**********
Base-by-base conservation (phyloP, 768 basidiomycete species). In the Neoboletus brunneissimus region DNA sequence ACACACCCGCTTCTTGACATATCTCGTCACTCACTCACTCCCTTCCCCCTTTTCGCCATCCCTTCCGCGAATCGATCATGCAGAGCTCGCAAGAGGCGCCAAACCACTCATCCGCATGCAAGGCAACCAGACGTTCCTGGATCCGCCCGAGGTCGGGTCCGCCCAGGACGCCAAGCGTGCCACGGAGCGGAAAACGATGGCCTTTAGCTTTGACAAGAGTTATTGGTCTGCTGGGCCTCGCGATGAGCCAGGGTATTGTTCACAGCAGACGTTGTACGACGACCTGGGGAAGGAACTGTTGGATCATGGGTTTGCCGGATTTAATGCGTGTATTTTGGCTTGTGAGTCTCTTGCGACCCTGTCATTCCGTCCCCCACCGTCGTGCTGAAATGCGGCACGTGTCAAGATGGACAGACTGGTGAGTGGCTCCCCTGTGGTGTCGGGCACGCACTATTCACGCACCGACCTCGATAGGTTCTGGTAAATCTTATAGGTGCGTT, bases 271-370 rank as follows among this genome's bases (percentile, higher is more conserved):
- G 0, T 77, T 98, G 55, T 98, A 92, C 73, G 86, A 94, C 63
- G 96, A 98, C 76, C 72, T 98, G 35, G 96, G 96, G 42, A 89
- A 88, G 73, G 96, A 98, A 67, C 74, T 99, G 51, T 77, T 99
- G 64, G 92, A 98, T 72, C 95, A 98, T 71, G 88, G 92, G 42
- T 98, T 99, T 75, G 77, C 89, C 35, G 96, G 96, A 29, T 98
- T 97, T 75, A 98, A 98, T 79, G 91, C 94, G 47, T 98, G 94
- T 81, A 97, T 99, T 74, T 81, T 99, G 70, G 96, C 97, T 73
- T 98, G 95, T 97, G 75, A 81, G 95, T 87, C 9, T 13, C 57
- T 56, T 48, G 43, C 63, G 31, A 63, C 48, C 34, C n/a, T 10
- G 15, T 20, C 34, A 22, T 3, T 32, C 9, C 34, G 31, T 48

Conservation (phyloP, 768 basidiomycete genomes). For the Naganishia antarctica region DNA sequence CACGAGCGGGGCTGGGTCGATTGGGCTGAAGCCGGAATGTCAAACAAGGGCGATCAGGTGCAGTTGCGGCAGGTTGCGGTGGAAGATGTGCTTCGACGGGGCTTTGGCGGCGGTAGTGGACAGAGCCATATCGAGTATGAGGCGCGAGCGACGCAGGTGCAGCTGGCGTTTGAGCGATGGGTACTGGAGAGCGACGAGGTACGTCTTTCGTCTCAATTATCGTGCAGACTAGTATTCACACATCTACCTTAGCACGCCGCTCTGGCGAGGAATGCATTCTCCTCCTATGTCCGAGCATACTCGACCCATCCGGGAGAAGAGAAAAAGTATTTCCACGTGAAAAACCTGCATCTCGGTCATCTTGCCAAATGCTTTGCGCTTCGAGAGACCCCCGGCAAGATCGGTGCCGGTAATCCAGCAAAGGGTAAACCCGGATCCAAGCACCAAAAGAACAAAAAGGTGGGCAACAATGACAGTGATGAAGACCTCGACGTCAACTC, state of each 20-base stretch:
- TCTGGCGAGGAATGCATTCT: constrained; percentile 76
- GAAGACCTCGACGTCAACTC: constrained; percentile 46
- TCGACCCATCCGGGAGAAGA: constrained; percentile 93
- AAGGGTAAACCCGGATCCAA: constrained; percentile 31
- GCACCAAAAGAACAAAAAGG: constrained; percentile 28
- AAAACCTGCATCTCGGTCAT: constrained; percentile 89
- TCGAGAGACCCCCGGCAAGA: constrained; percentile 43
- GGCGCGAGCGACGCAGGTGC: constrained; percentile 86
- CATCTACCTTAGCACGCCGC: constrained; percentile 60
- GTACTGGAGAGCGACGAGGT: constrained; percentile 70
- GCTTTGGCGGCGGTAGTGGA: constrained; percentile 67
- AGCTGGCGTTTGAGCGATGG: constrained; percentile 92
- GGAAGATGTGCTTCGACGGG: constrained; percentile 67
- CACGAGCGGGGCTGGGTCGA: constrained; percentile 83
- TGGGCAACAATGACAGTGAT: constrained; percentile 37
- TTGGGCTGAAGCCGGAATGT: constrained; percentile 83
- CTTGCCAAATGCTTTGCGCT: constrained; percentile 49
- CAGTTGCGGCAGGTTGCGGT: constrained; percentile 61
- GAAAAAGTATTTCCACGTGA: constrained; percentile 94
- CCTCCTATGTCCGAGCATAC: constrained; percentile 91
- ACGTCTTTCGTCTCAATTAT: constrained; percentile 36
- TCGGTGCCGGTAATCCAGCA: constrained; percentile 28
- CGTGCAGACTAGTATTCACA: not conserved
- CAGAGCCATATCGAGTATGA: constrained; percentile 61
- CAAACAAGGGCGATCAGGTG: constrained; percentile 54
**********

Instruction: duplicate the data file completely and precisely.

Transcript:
Base-by-base conservation (phyloP, 768 basidiomycete species). In the Neoboletus brunneissimus region DNA sequence ACACACCCGCTTCTTGACATATCTCGTCACTCACTCACTCCCTTCCCCCTTTTCGCCATCCCTTCCGCGAATCGATCATGCAGAGCTCGCAAGAGGCGCCAAACCACTCATCCGCATGCAAGGCAACCAGACGTTCCTGGATCCGCCCGAGGTCGGGTCCGCCCAGGACGCCAAGCGTGCCACGGAGCGGAAAACGATGGCCTTTAGCTTTGACAAGAGTTATTGGTCTGCTGGGCCTCGCGATGAGCCAGGGTATTGTTCACAGCAGACGTTGTACGACGACCTGGGGAAGGAACTGTTGGATCATGGGTTTGCCGGATTTAATGCGTGTATTTTGGCTTGTGAGTCTCTTGCGACCCTGTCATTCCGTCCCCCACCGTCGTGCTGAAATGCGGCACGTGTCAAGATGGACAGACTGGTGAGTGGCTCCCCTGTGGTGTCGGGCACGCACTATTCACGCACCGACCTCGATAGGTTCTGGTAAATCTTATAGGTGCGTT, bases 271-370 rank as follows among this genome's bases (percentile, higher is more conserved):
- G 0, T 77, T 98, G 55, T 98, A 92, C 73, G 86, A 94, C 63
- G 96, A 98, C 76, C 72, T 98, G 35, G 96, G 96, G 42, A 89
- A 88, G 73, G 96, A 98, A 67, C 74, T 99, G 51, T 77, T 99
- G 64, G 92, A 98, T 72, C 95, A 98, T 71, G 88, G 92, G 42
- T 98, T 99, T 75, G 77, C 89, C 35, G 96, G 96, A 29, T 98
- T 97, T 75, A 98, A 98, T 79, G 91, C 94, G 47, T 98, G 94
- T 81, A 97, T 99, T 74, T 81, T 99, G 70, G 96, C 97, T 73
- T 98, G 95, T 97, G 75, A 81, G 95, T 87, C 9, T 13, C 57
- T 56, T 48, G 43, C 63, G 31, A 63, C 48, C 34, C n/a, T 10
- G 15, T 20, C 34, A 22, T 3, T 32, C 9, C 34, G 31, T 48

Conservation (phyloP, 768 basidiomycete genomes). For the Naganishia antarctica region DNA sequence CACGAGCGGGGCTGGGTCGATTGGGCTGAAGCCGGAATGTCAAACAAGGGCGATCAGGTGCAGTTGCGGCAGGTTGCGGTGGAAGATGTGCTTCGACGGGGCTTTGGCGGCGGTAGTGGACAGAGCCATATCGAGTATGAGGCGCGAGCGACGCAGGTGCAGCTGGCGTTTGAGCGATGGGTACTGGAGAGCGACGAGGTACGTCTTTCGTCTCAATTATCGTGCAGACTAGTATTCACACATCTACCTTAGCACGCCGCTCTGGCGAGGAATGCATTCTCCTCCTATGTCCGAGCATACTCGACCCATCCGGGAGAAGAGAAAAAGTATTTCCACGTGAAAAACCTGCATCTCGGTCATCTTGCCAAATGCTTTGCGCTTCGAGAGACCCCCGGCAAGATCGGTGCCGGTAATCCAGCAAAGGGTAAACCCGGATCCAAGCACCAAAAGAACAAAAAGGTGGGCAACAATGACAGTGATGAAGACCTCGACGTCAACTC, state of each 20-base stretch:
- TCTGGCGAGGAATGCATTCT: constrained; percentile 76
- GAAGACCTCGACGTCAACTC: constrained; percentile 46
- TCGACCCATCCGGGAGAAGA: constrained; percentile 93
- AAGGGTAAACCCGGATCCAA: constrained; percentile 31
- GCACCAAAAGAACAAAAAGG: constrained; percentile 28
- AAAACCTGCATCTCGGTCAT: constrained; percentile 89
- TCGAGAGACCCCCGGCAAGA: constrained; percentile 43
- GGCGCGAGCGACGCAGGTGC: constrained; percentile 86
- CATCTACCTTAGCACGCCGC: constrained; percentile 60
- GTACTGGAGAGCGACGAGGT: constrained; percentile 70
- GCTTTGGCGGCGGTAGTGGA: constrained; percentile 67
- AGCTGGCGTTTGAGCGATGG: constrained; percentile 92
- GGAAGATGTGCTTCGACGGG: constrained; percentile 67
- CACGAGCGGGGCTGGGTCGA: constrained; percentile 83
- TGGGCAACAATGACAGTGAT: constrained; percentile 37
- TTGGGCTGAAGCCGGAATGT: constrained; percentile 83
- CTTGCCAAATGCTTTGCGCT: constrained; percentile 49
- CAGTTGCGGCAGGTTGCGGT: constrained; percentile 61
- GAAAAAGTATTTCCACGTGA: constrained; percentile 94
- CCTCCTATGTCCGAGCATAC: constrained; percentile 91
- ACGTCTTTCGTCTCAATTAT: constrained; percentile 36
- TCGGTGCCGGTAATCCAGCA: constrained; percentile 28
- CGTGCAGACTAGTATTCACA: not conserved
- CAGAGCCATATCGAGTATGA: constrained; percentile 61
- CAAACAAGGGCGATCAGGTG: constrained; percentile 54